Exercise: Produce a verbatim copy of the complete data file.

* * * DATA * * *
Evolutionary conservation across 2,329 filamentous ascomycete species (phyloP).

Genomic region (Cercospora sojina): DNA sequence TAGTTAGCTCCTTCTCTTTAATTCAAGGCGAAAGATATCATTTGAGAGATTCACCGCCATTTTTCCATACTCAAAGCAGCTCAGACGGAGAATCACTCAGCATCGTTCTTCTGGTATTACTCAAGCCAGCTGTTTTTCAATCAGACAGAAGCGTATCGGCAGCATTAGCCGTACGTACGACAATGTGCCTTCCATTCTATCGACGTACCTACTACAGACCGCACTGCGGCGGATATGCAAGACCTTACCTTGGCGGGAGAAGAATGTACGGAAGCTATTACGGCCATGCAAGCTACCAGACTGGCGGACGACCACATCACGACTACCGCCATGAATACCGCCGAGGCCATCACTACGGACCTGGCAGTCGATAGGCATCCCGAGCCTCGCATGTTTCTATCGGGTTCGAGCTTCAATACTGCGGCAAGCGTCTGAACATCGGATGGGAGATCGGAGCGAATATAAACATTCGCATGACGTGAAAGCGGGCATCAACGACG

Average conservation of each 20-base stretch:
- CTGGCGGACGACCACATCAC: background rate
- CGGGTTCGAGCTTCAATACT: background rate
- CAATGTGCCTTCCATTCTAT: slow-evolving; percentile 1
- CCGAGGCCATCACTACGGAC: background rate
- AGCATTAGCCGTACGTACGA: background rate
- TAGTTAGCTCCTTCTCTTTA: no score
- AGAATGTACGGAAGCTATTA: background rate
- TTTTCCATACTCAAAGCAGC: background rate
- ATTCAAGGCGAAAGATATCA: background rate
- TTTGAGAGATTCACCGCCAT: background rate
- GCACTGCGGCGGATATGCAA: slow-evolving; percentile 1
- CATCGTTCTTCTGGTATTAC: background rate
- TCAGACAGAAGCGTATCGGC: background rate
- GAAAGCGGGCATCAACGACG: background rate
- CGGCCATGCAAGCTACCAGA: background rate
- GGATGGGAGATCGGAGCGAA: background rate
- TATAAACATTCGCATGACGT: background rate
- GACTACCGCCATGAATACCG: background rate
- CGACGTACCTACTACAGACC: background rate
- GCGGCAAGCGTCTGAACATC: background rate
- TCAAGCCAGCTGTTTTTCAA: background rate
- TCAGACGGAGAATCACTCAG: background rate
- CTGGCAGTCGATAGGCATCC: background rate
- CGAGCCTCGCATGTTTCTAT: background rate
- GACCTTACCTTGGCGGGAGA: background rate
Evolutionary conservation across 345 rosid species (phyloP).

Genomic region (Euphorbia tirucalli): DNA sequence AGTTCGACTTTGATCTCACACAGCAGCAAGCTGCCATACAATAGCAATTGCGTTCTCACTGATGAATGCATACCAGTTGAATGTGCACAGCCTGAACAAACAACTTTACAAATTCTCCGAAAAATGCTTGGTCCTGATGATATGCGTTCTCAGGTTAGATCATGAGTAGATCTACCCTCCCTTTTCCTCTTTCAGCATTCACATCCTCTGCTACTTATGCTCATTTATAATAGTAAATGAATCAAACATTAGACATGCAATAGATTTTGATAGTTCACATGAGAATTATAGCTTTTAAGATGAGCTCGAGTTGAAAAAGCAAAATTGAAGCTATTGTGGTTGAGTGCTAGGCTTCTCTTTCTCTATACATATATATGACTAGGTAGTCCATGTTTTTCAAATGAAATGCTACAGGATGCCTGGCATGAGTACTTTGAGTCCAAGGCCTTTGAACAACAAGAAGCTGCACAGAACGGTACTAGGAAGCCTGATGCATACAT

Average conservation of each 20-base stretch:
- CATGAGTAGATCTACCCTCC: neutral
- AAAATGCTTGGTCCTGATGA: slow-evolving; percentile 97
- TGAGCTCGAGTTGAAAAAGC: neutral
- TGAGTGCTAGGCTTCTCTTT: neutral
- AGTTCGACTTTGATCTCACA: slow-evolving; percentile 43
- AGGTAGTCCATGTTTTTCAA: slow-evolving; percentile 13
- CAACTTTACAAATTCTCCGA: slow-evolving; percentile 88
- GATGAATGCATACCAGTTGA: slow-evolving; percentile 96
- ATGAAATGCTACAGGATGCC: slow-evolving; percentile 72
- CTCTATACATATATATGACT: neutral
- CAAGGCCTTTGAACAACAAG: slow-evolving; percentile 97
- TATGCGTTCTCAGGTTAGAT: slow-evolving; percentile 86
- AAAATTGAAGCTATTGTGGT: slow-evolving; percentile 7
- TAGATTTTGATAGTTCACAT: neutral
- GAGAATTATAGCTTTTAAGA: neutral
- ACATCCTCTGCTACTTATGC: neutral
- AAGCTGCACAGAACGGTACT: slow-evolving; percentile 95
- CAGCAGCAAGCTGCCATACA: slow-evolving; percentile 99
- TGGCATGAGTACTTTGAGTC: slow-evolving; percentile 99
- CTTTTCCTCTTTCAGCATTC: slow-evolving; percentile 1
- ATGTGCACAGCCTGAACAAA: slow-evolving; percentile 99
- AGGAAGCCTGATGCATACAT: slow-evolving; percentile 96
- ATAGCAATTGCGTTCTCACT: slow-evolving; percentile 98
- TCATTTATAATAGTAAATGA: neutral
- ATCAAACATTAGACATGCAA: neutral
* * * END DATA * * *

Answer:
Evolutionary conservation across 2,329 filamentous ascomycete species (phyloP).

Genomic region (Cercospora sojina): DNA sequence TAGTTAGCTCCTTCTCTTTAATTCAAGGCGAAAGATATCATTTGAGAGATTCACCGCCATTTTTCCATACTCAAAGCAGCTCAGACGGAGAATCACTCAGCATCGTTCTTCTGGTATTACTCAAGCCAGCTGTTTTTCAATCAGACAGAAGCGTATCGGCAGCATTAGCCGTACGTACGACAATGTGCCTTCCATTCTATCGACGTACCTACTACAGACCGCACTGCGGCGGATATGCAAGACCTTACCTTGGCGGGAGAAGAATGTACGGAAGCTATTACGGCCATGCAAGCTACCAGACTGGCGGACGACCACATCACGACTACCGCCATGAATACCGCCGAGGCCATCACTACGGACCTGGCAGTCGATAGGCATCCCGAGCCTCGCATGTTTCTATCGGGTTCGAGCTTCAATACTGCGGCAAGCGTCTGAACATCGGATGGGAGATCGGAGCGAATATAAACATTCGCATGACGTGAAAGCGGGCATCAACGACG

Average conservation of each 20-base stretch:
- CTGGCGGACGACCACATCAC: background rate
- CGGGTTCGAGCTTCAATACT: background rate
- CAATGTGCCTTCCATTCTAT: slow-evolving; percentile 1
- CCGAGGCCATCACTACGGAC: background rate
- AGCATTAGCCGTACGTACGA: background rate
- TAGTTAGCTCCTTCTCTTTA: no score
- AGAATGTACGGAAGCTATTA: background rate
- TTTTCCATACTCAAAGCAGC: background rate
- ATTCAAGGCGAAAGATATCA: background rate
- TTTGAGAGATTCACCGCCAT: background rate
- GCACTGCGGCGGATATGCAA: slow-evolving; percentile 1
- CATCGTTCTTCTGGTATTAC: background rate
- TCAGACAGAAGCGTATCGGC: background rate
- GAAAGCGGGCATCAACGACG: background rate
- CGGCCATGCAAGCTACCAGA: background rate
- GGATGGGAGATCGGAGCGAA: background rate
- TATAAACATTCGCATGACGT: background rate
- GACTACCGCCATGAATACCG: background rate
- CGACGTACCTACTACAGACC: background rate
- GCGGCAAGCGTCTGAACATC: background rate
- TCAAGCCAGCTGTTTTTCAA: background rate
- TCAGACGGAGAATCACTCAG: background rate
- CTGGCAGTCGATAGGCATCC: background rate
- CGAGCCTCGCATGTTTCTAT: background rate
- GACCTTACCTTGGCGGGAGA: background rate
Evolutionary conservation across 345 rosid species (phyloP).

Genomic region (Euphorbia tirucalli): DNA sequence AGTTCGACTTTGATCTCACACAGCAGCAAGCTGCCATACAATAGCAATTGCGTTCTCACTGATGAATGCATACCAGTTGAATGTGCACAGCCTGAACAAACAACTTTACAAATTCTCCGAAAAATGCTTGGTCCTGATGATATGCGTTCTCAGGTTAGATCATGAGTAGATCTACCCTCCCTTTTCCTCTTTCAGCATTCACATCCTCTGCTACTTATGCTCATTTATAATAGTAAATGAATCAAACATTAGACATGCAATAGATTTTGATAGTTCACATGAGAATTATAGCTTTTAAGATGAGCTCGAGTTGAAAAAGCAAAATTGAAGCTATTGTGGTTGAGTGCTAGGCTTCTCTTTCTCTATACATATATATGACTAGGTAGTCCATGTTTTTCAAATGAAATGCTACAGGATGCCTGGCATGAGTACTTTGAGTCCAAGGCCTTTGAACAACAAGAAGCTGCACAGAACGGTACTAGGAAGCCTGATGCATACAT

Average conservation of each 20-base stretch:
- CATGAGTAGATCTACCCTCC: neutral
- AAAATGCTTGGTCCTGATGA: slow-evolving; percentile 97
- TGAGCTCGAGTTGAAAAAGC: neutral
- TGAGTGCTAGGCTTCTCTTT: neutral
- AGTTCGACTTTGATCTCACA: slow-evolving; percentile 43
- AGGTAGTCCATGTTTTTCAA: slow-evolving; percentile 13
- CAACTTTACAAATTCTCCGA: slow-evolving; percentile 88
- GATGAATGCATACCAGTTGA: slow-evolving; percentile 96
- ATGAAATGCTACAGGATGCC: slow-evolving; percentile 72
- CTCTATACATATATATGACT: neutral
- CAAGGCCTTTGAACAACAAG: slow-evolving; percentile 97
- TATGCGTTCTCAGGTTAGAT: slow-evolving; percentile 86
- AAAATTGAAGCTATTGTGGT: slow-evolving; percentile 7
- TAGATTTTGATAGTTCACAT: neutral
- GAGAATTATAGCTTTTAAGA: neutral
- ACATCCTCTGCTACTTATGC: neutral
- AAGCTGCACAGAACGGTACT: slow-evolving; percentile 95
- CAGCAGCAAGCTGCCATACA: slow-evolving; percentile 99
- TGGCATGAGTACTTTGAGTC: slow-evolving; percentile 99
- CTTTTCCTCTTTCAGCATTC: slow-evolving; percentile 1
- ATGTGCACAGCCTGAACAAA: slow-evolving; percentile 99
- AGGAAGCCTGATGCATACAT: slow-evolving; percentile 96
- ATAGCAATTGCGTTCTCACT: slow-evolving; percentile 98
- TCATTTATAATAGTAAATGA: neutral
- ATCAAACATTAGACATGCAA: neutral